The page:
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What is a PEO (& why do you need one)? Thu, 10 Dec 2020 09:00:00 +0000 “What the heck is a PEO?” If you’re asking that question, you’ve come to the right place.

The post What is a PEO (& why do you need one)? appeared first on GenesisHR Solutions.

A Professional Employer Organization (PEO) allows its clients to outsource many of their human resource functions, share employment liability, and, oftentimes, gain economies of scale to bring an improved benefits package to their employees. A PEO is an extension of your business and engages with your management team to address complex employee-related matters, along with a technology platform to manage all your employee data. In this article, we’ll discuss the following things to know about PEOs:

  1. What Types Of Companies Should Use A PEO
  2. Key PEO Services & How They Can Help Your Company
  3. 6 Major Benefits Of Working With A PEO
  4. How Much Does Working With A PEO Cost?
  5. How To Find A Reputable PEO
  6. Learn More About PEOs & Genesis HR Solutions

Learn even more about what a PEO is and why your company needs one. Download Everything You Need To Know About PEOs!

What types of companies should use a PEO?

PEOs are best suited for small to midsize businesses with 10 to a few hundred employees. Business owners who are concerned about their company’s exposure and liability, as well as their ability to successfully manage complex employee benefits, payroll, taxes, and more, will find value in a PEO partnership. At Genesis HR, we’re focused on building PEO partnerships with professional services in the New England area.

How A PEO Relationship Works

PEOs and their clients sign a co-employment agreement in which both the PEO and client company have an employment relationship with the worker. The PEO and client company share and allocate responsibilities and liabilities.

  • The PEO assumes much of the responsibility and liability for the business of employment, such as risk management, benefits administration, human resource management, and payroll and employee tax compliance. As a small business, you do not fully remove your responsibility; you simply have an expert who shares the responsibility and who handles this administration.
  • The client company retains responsibility for and manages and develops employees. It also retains control over core business activities such as product development and production, business operations, marketing, sales, and service.
  • The PEO and the client share certain responsibilities for employment law compliance.
  • As a co-employer, the PEO provides a complete human resource solution, including a comprehensive benefits package to attract and retain top talent.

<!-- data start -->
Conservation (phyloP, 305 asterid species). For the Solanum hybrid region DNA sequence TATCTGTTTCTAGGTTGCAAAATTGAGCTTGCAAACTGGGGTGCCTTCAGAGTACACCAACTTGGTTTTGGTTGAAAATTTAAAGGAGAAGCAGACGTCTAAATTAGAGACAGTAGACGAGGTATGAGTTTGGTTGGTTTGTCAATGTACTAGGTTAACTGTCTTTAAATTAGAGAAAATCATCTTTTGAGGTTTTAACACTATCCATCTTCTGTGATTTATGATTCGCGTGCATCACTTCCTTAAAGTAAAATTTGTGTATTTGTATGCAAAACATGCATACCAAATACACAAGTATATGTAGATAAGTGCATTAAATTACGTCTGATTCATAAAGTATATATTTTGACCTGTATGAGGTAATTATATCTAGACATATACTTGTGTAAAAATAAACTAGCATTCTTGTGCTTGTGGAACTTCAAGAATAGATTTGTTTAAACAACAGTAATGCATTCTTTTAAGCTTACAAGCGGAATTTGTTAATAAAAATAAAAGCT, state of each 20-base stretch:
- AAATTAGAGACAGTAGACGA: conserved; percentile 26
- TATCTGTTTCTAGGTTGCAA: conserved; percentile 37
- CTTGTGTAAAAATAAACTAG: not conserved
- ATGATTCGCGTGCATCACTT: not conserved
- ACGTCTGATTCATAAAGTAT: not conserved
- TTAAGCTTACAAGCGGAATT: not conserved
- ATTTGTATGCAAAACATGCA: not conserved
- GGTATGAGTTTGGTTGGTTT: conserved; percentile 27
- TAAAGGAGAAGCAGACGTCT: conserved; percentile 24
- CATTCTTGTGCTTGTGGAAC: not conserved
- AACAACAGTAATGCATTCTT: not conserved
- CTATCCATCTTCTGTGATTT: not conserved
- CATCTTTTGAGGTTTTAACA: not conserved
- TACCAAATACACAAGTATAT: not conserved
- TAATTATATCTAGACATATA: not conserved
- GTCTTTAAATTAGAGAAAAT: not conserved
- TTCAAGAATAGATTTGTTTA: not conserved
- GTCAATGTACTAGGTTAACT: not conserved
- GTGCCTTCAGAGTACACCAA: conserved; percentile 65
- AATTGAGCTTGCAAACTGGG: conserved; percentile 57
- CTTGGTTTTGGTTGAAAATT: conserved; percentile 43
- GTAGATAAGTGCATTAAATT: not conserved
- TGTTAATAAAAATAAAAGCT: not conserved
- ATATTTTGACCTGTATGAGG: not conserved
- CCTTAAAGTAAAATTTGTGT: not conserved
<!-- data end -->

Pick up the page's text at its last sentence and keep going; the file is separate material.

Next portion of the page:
How a PEO relationship works - Genesis HR

What isn’t a PEO?

Often, searching online for “help with HR” produces a myriad of options aside from PEOs. Here are other types of HR solutions that aren’t the same as PEOs, and how they differ:

  • PEO vs. ASO: An administrative service offering (ASO) is a service businesses use to outsource administrative functions, including employee benefits, payroll, HR management, workers compensation, and safety programs. An ASOmanages the third-party partners you choose, whereas PEOs choose third-party partners and offer them to you. Both options manage insurance partners, but in different ways. The major difference between the two is that PEOs have a stake in the success of their employment relationship with you in all aspects of HR, including compliance; ASOs don’t have any skin in the game. You can read more about ASOs in our article ASO vs. PEO: What’s the difference?
  • PEO vs. HRO: Human resources outsourcing (HRO) is the process of sub-contracting human resources functions to an external supplier. HRO is also referred to as Business Process Outsourcing (BPO). Similar to an ASO, an HRO is different from a PEO in that it offers management services related to HR partners of your choosing—minus HR expertise and guidance. Companies that partner with a PEO have no need for an ASO or HRO.
  • PEO vs. HR Software: While PEOs provide a technology platform to manage your employee data in addition to providing numerous other HR services, HR software organizations offer only a technology solution. While technology does assist with carrying out HR tasks, utilizing HR software means foregoing the expertise and consultative benefits of working with a PEO.

Key PEO Services & How They Can Help Your Company

A PEO like Genesis HR Solutions helps your business manage complex employee-related matters. PEO services include administration of the following:

  • Onboarding
  • Health benefits
  • Payroll
  • Payroll tax compliance
  • Leaves of absence
  • Paid time off practices
  • Workers’ compensation claims
  • Unemployment insurance claims

A PEO contracts with your business to perform these processes, assume associated responsibilities, and provide ready expertise in human resources management.

At Genesis HR Solutions, we offer a suite of integrated services to effectively manage your critical human resource responsibilities and employer risks. We deliver these services by establishing and maintaining an employer relationship with the employees at the client’s worksite, and by contractually assuming certain employer rights, responsibilities, and risks.

Here’s a look at some of the most common PEO services your company can benefit from by working with us:

1. PEO Insurance Offerings & Health Insurance